Well, I received an answer. Check out this press release. You will see that pharmacies have been notified that Chromolyn will no longer be produced, and as soon as supplies are exhausted it will no longer be available in inhaler form nor solution. There you have it.
If you presently take this medicine, you'll need to work with your doctor on finding a good replacement.
Rick, If you notice, the cromolyn sodium inhalation solution that I referenced above (http://www.tevausa.com/default.aspx?&pageid=76&TherapeuticCategory=Antiallergics&adr=generic) is a generic, made by Teva Pharmaceuticals, which is a large manufacturer of generic drugs. As of last year, at least (2010), it was still being made. So, if there is any question as to whether it is still being made, I would direct that to Teva. Last year, when I wanted this medication, and my pharmacy said it was no longer being made, the Teva distributor in my area actually offered to call -- and did call -- my pharmacy to let them know it could be ordered. I soon got the medication.
Thank you very much for the information. Not exactly what I want to hear, but I suspected as much. After doing some research today I was able to find the original Intal Inhaler that I used to use. I contacted trumedcanada.com and they will send me an entire year supply. I telephoned my Dr. and will pick up the perscription tommorow and fax it to TruMed Canada. My Drs. office said they cannot fax it, but I can. Each inhaler is 5 mg. per dose and the cost is $49.65 per inhaler. Does anyone know if that is the dose that was on the inhaler we used to get in the states? Just for your information I also checked with Panthermeds.com, but they were almost double the cost per inhaler as TruMed Canada. TruMed does get this perscription from a manufacturer (Aventis) in the UK so shipping time is 2 weeks.
The fax number for TruMed Canada is 888-771-6964.
I am so relieved that I can get this, nothing really works as well for me.
The Intal inhalers previously available in the U.S. were 800 mcg (milligrams)/actuation, or 1 mg before passing through the mouthpiece (I think). I briefly got 1 mg. Intal inhalers (200 doses/inhaler) from North Drug Store (http://www.northdrugstore.com/buy-Intal.html). The 5-mg. Intal inhalers have 112 doses/inhaler (just as the 2-mg. Tilade inhalers from Inhouse Pharmacy (http://www.inhousepharmacy.biz/asthma-allergy/tilade.html)).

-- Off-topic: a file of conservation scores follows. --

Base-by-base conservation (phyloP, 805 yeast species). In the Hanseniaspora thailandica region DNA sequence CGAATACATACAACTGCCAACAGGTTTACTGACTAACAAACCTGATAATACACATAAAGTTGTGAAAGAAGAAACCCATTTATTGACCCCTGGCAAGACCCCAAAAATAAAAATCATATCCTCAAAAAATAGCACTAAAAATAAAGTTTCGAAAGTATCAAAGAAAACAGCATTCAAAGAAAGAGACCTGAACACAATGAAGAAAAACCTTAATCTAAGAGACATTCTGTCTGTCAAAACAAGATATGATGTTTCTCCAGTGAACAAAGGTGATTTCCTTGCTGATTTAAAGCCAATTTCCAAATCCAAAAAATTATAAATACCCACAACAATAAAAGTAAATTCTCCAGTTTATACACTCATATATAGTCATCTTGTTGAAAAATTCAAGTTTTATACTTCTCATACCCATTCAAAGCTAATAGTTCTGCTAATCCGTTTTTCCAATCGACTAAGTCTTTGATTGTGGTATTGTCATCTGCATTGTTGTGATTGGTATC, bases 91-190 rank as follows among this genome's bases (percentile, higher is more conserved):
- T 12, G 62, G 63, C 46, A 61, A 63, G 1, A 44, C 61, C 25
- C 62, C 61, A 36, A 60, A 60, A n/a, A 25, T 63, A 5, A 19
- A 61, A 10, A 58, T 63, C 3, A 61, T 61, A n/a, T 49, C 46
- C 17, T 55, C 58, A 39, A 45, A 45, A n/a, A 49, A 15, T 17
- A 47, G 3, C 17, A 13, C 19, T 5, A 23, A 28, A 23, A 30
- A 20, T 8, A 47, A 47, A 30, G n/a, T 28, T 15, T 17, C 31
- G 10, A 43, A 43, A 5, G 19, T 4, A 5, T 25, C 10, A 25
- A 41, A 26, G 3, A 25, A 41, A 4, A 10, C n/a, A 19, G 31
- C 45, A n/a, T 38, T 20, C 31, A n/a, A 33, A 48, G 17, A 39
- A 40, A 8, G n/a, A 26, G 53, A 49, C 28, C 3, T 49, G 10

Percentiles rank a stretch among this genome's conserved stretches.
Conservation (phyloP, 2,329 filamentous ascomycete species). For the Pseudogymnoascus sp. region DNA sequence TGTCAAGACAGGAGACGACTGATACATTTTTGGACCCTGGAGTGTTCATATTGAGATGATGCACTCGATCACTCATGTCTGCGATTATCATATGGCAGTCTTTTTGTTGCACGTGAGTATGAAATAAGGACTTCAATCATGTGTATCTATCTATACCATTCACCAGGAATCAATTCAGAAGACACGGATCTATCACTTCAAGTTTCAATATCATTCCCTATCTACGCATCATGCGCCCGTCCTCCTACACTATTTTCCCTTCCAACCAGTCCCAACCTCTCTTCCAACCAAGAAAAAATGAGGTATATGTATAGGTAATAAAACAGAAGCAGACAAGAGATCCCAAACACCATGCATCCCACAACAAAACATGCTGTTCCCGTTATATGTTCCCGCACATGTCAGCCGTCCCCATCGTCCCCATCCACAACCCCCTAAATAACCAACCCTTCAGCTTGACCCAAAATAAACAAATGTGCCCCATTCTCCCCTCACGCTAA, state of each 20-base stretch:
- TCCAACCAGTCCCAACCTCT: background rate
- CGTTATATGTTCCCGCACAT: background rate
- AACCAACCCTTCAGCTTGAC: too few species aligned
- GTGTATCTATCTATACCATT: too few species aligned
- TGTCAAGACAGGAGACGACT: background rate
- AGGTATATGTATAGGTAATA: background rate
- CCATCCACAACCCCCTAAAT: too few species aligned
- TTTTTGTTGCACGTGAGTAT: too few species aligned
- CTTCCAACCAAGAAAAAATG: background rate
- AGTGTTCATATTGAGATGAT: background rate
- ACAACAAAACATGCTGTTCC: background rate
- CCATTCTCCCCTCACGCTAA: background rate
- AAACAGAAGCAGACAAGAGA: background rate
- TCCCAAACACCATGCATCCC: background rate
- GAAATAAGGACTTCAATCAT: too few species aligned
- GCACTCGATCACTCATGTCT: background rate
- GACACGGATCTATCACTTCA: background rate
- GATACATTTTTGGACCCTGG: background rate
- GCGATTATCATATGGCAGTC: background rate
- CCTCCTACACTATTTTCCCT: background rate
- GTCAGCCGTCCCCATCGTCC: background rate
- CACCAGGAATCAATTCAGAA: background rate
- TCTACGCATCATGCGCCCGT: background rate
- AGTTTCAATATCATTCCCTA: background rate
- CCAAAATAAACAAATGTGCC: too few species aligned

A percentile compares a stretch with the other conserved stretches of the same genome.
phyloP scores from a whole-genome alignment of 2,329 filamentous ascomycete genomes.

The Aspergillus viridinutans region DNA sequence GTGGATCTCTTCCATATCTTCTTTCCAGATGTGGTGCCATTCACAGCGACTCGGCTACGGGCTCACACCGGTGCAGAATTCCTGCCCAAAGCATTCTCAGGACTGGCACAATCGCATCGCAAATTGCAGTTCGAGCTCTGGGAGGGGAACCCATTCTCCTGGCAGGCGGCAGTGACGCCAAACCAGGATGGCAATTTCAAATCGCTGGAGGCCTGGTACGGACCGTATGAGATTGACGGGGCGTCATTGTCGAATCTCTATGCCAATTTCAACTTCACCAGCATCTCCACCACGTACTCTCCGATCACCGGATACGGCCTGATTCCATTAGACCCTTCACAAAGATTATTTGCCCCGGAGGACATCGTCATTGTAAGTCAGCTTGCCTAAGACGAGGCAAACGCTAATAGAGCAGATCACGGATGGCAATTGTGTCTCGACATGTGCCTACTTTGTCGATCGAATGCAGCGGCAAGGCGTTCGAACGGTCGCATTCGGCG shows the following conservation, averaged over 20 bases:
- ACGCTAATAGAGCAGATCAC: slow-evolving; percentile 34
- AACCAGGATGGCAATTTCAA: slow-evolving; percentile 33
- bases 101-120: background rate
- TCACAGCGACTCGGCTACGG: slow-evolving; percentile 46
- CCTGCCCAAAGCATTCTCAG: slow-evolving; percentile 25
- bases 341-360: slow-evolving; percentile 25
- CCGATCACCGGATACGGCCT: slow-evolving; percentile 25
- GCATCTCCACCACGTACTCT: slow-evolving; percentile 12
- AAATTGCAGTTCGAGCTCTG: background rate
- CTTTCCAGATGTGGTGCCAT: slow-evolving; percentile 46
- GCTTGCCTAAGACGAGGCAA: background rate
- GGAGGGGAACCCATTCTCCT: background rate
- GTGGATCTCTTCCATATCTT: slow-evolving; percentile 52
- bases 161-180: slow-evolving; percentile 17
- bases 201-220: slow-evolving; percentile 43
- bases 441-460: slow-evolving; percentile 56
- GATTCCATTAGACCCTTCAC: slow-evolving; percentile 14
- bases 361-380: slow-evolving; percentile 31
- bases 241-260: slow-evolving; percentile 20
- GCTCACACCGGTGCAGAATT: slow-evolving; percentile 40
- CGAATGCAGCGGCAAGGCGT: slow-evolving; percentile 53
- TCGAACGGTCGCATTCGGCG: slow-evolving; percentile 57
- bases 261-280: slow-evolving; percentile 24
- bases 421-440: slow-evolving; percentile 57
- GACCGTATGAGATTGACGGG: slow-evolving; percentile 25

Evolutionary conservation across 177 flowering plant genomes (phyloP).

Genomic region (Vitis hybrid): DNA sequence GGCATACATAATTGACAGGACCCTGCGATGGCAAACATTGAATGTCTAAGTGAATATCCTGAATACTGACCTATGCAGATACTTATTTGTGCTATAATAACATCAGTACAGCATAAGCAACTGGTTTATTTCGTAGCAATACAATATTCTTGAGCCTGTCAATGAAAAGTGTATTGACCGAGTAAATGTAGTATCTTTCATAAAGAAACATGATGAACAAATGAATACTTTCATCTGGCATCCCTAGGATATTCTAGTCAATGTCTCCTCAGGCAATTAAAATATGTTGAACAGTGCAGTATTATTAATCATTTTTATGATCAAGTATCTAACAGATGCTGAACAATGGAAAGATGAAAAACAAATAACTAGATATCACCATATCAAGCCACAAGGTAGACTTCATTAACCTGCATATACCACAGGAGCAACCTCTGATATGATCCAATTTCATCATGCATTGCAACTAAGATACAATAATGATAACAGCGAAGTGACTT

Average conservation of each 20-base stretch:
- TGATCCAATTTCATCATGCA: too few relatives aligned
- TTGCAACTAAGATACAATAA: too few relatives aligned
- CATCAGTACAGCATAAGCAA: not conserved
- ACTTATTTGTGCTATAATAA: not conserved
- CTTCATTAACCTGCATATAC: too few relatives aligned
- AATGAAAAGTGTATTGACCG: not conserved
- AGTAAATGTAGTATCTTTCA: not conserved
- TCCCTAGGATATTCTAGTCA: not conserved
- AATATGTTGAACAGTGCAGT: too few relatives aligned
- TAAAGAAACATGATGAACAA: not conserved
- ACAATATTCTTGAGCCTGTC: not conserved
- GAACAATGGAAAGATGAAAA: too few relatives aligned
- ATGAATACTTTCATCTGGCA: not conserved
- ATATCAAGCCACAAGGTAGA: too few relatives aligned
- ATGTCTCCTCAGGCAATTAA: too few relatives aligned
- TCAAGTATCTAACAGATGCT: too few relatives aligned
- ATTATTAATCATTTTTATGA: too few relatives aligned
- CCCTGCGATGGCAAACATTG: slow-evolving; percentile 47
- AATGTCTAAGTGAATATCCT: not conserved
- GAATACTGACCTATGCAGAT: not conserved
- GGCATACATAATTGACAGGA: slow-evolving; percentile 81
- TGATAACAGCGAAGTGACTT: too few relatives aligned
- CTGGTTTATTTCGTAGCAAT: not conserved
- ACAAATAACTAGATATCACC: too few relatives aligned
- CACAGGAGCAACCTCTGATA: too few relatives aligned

Correction: 800 mcg = 800 micrograms. (Too sleepy!)
Rick, as a respiratory therapist do you know about Tilade? How is it related to Intal? Can I get it in the states? Also, do you know if my insurance co (BC/BS) will pay me for a perscription that I get in Canada if I pay for it first?
According to this FDA newsletter Intal inhaler will no longer be made. There has been no mention as far as I've heard about the solution no longer being made. I think if it were to be discontinued we would have become aware of it. While doctors have not ordered it in a long time, we still have a stock of it in our little pharmacy. So do we have it available until supplies last? Or is it still made? I will look into it and let you know.
Tanfan, thank you very much for the very detailed information. I appreciate your help. I am going to look into the Tilade as well.
Good! Tilade works better than Intal for me, but I know for some people, Intal is still better than Tilade. If you check out the beginning of this thread http://www.healthcentral.com/asthma/c/question/327786/81140#a234359, you can see that Rick recommended Tilade as a substitute for Intal, apparently before he realized that it, too, had been discontinued. Here is the "discontinuation" letter for Tilade from King Pharmaceuticals: http://www.fda.gov/downloads/Drugs/DrugSafety/DrugShortages/ucm089433.pdf. Here is (apparently) the "real story" behind King Pharmaceuticals' discontinuation of both Intal and Tilade inhalers, if you care to read about it (that their contract manufacturer for both went bankrupt): http://www.in-pharmatechnologist.com/Industry-Drivers/Inyx-drama-highlights-crucial-need-for-due-diligence-on-contractors.